Israel’s right-wing government, led by Israeli Prime Minister Benjamin Netanyahu, pushes back against the argument that Israeli construction in East Jerusalem and the West Bank is illegal, and maintains that their final status should be determined in future negotiations on Palestinian statehood, not by the United Nations.

The government’s rightward shift toward a more pro-settlement stance in recent years is in part a result of the rapid growth of Israel’s settler population.

According to data from Israel’s Central Bureau of Statistics, the annual growth rate for the settler population (excluding East Jerusalem) in 2013 was more than two and a half times higher than that of the overall population in Israel: 4.4 percent and 1.9 percent, respectively.

Outgoing Secretary of State John Kerry, in a speech in December defending the Obama administration’s decision to abstain on the UN vote, noted that the number of Israeli settlers in the West Bank, not including East Jerusalem, has increased by nearly 270,000 since the Oslo peace accords (signed in 1993 and 1995), including 100,000 just since 2009, when Obama took office.

As Vox’s Johnny Harris notes, “Over time, and especially as Israeli politics has shifted rightward, the settler movement has become an institutionalized part of Israeli society.”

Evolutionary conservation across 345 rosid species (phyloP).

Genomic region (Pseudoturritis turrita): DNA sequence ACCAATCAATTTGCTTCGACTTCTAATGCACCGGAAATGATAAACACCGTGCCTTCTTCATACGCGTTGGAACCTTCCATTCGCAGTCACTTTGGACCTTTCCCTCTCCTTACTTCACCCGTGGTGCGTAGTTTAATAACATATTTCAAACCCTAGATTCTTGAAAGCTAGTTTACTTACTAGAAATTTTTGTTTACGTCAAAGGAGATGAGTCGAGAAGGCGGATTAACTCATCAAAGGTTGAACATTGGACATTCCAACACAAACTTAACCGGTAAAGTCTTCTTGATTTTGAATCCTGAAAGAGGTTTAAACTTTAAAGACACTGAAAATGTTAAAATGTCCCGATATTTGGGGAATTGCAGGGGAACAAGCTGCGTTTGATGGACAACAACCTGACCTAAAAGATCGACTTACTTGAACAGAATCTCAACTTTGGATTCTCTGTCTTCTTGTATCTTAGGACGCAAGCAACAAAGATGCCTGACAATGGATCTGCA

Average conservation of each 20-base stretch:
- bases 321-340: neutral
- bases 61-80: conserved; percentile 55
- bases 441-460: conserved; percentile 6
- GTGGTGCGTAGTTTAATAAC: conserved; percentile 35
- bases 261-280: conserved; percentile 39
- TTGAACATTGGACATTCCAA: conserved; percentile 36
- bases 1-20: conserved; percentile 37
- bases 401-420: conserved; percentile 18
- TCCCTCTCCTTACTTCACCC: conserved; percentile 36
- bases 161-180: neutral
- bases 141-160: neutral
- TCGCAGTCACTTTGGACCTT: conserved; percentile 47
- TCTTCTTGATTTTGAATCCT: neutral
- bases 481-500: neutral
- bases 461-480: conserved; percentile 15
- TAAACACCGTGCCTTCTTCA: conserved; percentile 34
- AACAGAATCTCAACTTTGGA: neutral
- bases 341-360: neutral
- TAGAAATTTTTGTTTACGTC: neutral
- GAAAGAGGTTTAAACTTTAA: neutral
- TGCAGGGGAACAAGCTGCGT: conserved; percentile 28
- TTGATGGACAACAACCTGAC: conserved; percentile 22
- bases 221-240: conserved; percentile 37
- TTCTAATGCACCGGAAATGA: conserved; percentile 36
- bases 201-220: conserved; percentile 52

Trump is breaking with longstanding US policy

Trump has ripped the Obama administration for its treatment of Israel, including its decision to abstain on the UN settlement vote, and promised that things will change when he takes office:

Trump’s newly named ambassador to Israel, David Friedman — who has been a personal friend of Trump’s for about 15 years — is also staunchly pro-settlement. The Times of Israel reports that Friedman has raised millions of dollars for the Beit El settlement, as the new US ambassador to Israel. They also note that “The foundation run by the family of Trump’s son-in-law, Jared Kushner, has also supported Beit El, and Trump himself has donated money to a Jewish seminary in the settlement through his foundation, tax records show.”

Trump has also promised to move the US embassy from Tel Aviv to Jerusalem, a highly controversial and symbolic move that the US Congress supports but that every US president so far has purposely avoided doing. Incoming White House press secretary Sean Spicer told reporters Thursday that an announcement on moving the embassy to Jerusalem was "coming soon," while Trump himself told the Israel Hayom daily this week that he "hasn't forgotten" his promise to move the embassy from Tel Aviv to Jerusalem.

"And you know I'm not a person who breaks his promises," he said.

Although Israel considers Jerusalem its national capital, most of the rest of the world doesn’t — believing instead that the final status of Jerusalem (who controls which areas and who can access which holy sites) should be determined as part of broader peace negotiations between the Israelis and Palestinians themselves.

Trump inviting the settler movement leaders to his inauguration ceremony is thus a highly symbolic gesture meant to send a clear signal that he’s serious about his stance on Israel, and that things really are going to change under his administration.

“Inviting us over to his ceremony is an indication that the relationship is going to be different. When you have a dialogue, when you have a tight relationship, the sky is the limit,” Revivi said.